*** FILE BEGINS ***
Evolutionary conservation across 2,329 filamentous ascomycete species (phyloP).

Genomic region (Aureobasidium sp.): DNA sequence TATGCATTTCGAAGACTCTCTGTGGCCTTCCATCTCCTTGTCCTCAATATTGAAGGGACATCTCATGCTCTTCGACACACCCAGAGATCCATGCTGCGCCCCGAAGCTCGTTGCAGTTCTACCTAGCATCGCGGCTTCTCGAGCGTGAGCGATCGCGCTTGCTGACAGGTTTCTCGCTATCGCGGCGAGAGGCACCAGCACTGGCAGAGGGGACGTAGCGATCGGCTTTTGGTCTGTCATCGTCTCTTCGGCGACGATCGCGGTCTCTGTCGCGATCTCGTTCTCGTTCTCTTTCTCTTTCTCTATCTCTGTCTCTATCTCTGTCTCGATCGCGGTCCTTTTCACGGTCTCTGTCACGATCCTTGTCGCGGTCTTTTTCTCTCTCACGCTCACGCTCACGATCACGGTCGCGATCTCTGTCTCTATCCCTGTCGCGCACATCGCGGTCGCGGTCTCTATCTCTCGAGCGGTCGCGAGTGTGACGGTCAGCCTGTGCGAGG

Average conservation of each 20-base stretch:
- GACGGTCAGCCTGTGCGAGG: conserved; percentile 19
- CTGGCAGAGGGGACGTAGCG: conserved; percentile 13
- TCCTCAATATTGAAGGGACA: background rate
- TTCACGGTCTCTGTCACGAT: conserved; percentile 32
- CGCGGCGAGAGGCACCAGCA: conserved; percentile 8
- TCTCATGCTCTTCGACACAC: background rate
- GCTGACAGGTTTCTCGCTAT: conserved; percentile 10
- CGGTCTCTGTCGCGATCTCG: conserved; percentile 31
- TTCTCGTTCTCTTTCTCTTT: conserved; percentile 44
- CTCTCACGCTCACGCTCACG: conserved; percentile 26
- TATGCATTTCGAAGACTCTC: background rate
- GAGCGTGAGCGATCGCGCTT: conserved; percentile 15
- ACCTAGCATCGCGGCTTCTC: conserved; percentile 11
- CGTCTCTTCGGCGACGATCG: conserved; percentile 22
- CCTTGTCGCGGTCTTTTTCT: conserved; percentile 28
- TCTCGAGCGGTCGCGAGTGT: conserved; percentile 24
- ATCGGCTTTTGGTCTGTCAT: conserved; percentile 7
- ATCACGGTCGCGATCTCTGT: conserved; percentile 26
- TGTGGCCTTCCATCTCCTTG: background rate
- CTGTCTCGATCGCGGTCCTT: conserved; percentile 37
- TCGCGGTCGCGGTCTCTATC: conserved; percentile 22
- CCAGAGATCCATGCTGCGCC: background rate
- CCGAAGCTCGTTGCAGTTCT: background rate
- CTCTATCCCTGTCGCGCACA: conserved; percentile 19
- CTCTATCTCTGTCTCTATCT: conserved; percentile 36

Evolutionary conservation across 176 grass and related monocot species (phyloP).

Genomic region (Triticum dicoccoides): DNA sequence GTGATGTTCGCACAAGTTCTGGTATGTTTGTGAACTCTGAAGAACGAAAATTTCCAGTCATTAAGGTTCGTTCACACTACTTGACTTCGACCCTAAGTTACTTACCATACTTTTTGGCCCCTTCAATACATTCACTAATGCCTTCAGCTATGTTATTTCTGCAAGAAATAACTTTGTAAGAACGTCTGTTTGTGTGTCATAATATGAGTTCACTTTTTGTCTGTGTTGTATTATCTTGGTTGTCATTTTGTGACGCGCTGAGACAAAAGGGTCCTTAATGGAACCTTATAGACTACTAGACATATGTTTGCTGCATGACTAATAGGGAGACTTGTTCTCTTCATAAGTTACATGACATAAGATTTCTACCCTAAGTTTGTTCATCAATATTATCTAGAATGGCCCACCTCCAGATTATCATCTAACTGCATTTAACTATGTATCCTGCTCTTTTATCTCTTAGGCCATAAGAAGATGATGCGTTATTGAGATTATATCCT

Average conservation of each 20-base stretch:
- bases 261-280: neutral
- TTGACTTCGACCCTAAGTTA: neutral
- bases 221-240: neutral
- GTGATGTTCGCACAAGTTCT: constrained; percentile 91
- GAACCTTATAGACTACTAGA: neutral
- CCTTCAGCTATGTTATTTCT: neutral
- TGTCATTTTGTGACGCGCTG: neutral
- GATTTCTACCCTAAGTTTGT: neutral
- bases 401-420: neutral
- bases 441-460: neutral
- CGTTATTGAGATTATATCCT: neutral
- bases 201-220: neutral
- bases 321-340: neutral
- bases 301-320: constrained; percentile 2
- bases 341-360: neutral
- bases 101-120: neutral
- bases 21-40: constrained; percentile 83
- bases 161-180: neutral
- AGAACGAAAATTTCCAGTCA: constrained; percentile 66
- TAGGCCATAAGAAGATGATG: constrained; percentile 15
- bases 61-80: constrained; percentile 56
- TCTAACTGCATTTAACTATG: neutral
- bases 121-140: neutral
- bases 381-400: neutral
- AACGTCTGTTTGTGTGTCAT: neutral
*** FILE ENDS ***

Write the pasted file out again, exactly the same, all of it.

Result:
Evolutionary conservation across 2,329 filamentous ascomycete species (phyloP).

Genomic region (Aureobasidium sp.): DNA sequence TATGCATTTCGAAGACTCTCTGTGGCCTTCCATCTCCTTGTCCTCAATATTGAAGGGACATCTCATGCTCTTCGACACACCCAGAGATCCATGCTGCGCCCCGAAGCTCGTTGCAGTTCTACCTAGCATCGCGGCTTCTCGAGCGTGAGCGATCGCGCTTGCTGACAGGTTTCTCGCTATCGCGGCGAGAGGCACCAGCACTGGCAGAGGGGACGTAGCGATCGGCTTTTGGTCTGTCATCGTCTCTTCGGCGACGATCGCGGTCTCTGTCGCGATCTCGTTCTCGTTCTCTTTCTCTTTCTCTATCTCTGTCTCTATCTCTGTCTCGATCGCGGTCCTTTTCACGGTCTCTGTCACGATCCTTGTCGCGGTCTTTTTCTCTCTCACGCTCACGCTCACGATCACGGTCGCGATCTCTGTCTCTATCCCTGTCGCGCACATCGCGGTCGCGGTCTCTATCTCTCGAGCGGTCGCGAGTGTGACGGTCAGCCTGTGCGAGG

Average conservation of each 20-base stretch:
- GACGGTCAGCCTGTGCGAGG: conserved; percentile 19
- CTGGCAGAGGGGACGTAGCG: conserved; percentile 13
- TCCTCAATATTGAAGGGACA: background rate
- TTCACGGTCTCTGTCACGAT: conserved; percentile 32
- CGCGGCGAGAGGCACCAGCA: conserved; percentile 8
- TCTCATGCTCTTCGACACAC: background rate
- GCTGACAGGTTTCTCGCTAT: conserved; percentile 10
- CGGTCTCTGTCGCGATCTCG: conserved; percentile 31
- TTCTCGTTCTCTTTCTCTTT: conserved; percentile 44
- CTCTCACGCTCACGCTCACG: conserved; percentile 26
- TATGCATTTCGAAGACTCTC: background rate
- GAGCGTGAGCGATCGCGCTT: conserved; percentile 15
- ACCTAGCATCGCGGCTTCTC: conserved; percentile 11
- CGTCTCTTCGGCGACGATCG: conserved; percentile 22
- CCTTGTCGCGGTCTTTTTCT: conserved; percentile 28
- TCTCGAGCGGTCGCGAGTGT: conserved; percentile 24
- ATCGGCTTTTGGTCTGTCAT: conserved; percentile 7
- ATCACGGTCGCGATCTCTGT: conserved; percentile 26
- TGTGGCCTTCCATCTCCTTG: background rate
- CTGTCTCGATCGCGGTCCTT: conserved; percentile 37
- TCGCGGTCGCGGTCTCTATC: conserved; percentile 22
- CCAGAGATCCATGCTGCGCC: background rate
- CCGAAGCTCGTTGCAGTTCT: background rate
- CTCTATCCCTGTCGCGCACA: conserved; percentile 19
- CTCTATCTCTGTCTCTATCT: conserved; percentile 36

Evolutionary conservation across 176 grass and related monocot species (phyloP).

Genomic region (Triticum dicoccoides): DNA sequence GTGATGTTCGCACAAGTTCTGGTATGTTTGTGAACTCTGAAGAACGAAAATTTCCAGTCATTAAGGTTCGTTCACACTACTTGACTTCGACCCTAAGTTACTTACCATACTTTTTGGCCCCTTCAATACATTCACTAATGCCTTCAGCTATGTTATTTCTGCAAGAAATAACTTTGTAAGAACGTCTGTTTGTGTGTCATAATATGAGTTCACTTTTTGTCTGTGTTGTATTATCTTGGTTGTCATTTTGTGACGCGCTGAGACAAAAGGGTCCTTAATGGAACCTTATAGACTACTAGACATATGTTTGCTGCATGACTAATAGGGAGACTTGTTCTCTTCATAAGTTACATGACATAAGATTTCTACCCTAAGTTTGTTCATCAATATTATCTAGAATGGCCCACCTCCAGATTATCATCTAACTGCATTTAACTATGTATCCTGCTCTTTTATCTCTTAGGCCATAAGAAGATGATGCGTTATTGAGATTATATCCT

Average conservation of each 20-base stretch:
- bases 261-280: neutral
- TTGACTTCGACCCTAAGTTA: neutral
- bases 221-240: neutral
- GTGATGTTCGCACAAGTTCT: constrained; percentile 91
- GAACCTTATAGACTACTAGA: neutral
- CCTTCAGCTATGTTATTTCT: neutral
- TGTCATTTTGTGACGCGCTG: neutral
- GATTTCTACCCTAAGTTTGT: neutral
- bases 401-420: neutral
- bases 441-460: neutral
- CGTTATTGAGATTATATCCT: neutral
- bases 201-220: neutral
- bases 321-340: neutral
- bases 301-320: constrained; percentile 2
- bases 341-360: neutral
- bases 101-120: neutral
- bases 21-40: constrained; percentile 83
- bases 161-180: neutral
- AGAACGAAAATTTCCAGTCA: constrained; percentile 66
- TAGGCCATAAGAAGATGATG: constrained; percentile 15
- bases 61-80: constrained; percentile 56
- TCTAACTGCATTTAACTATG: neutral
- bases 121-140: neutral
- bases 381-400: neutral
- AACGTCTGTTTGTGTGTCAT: neutral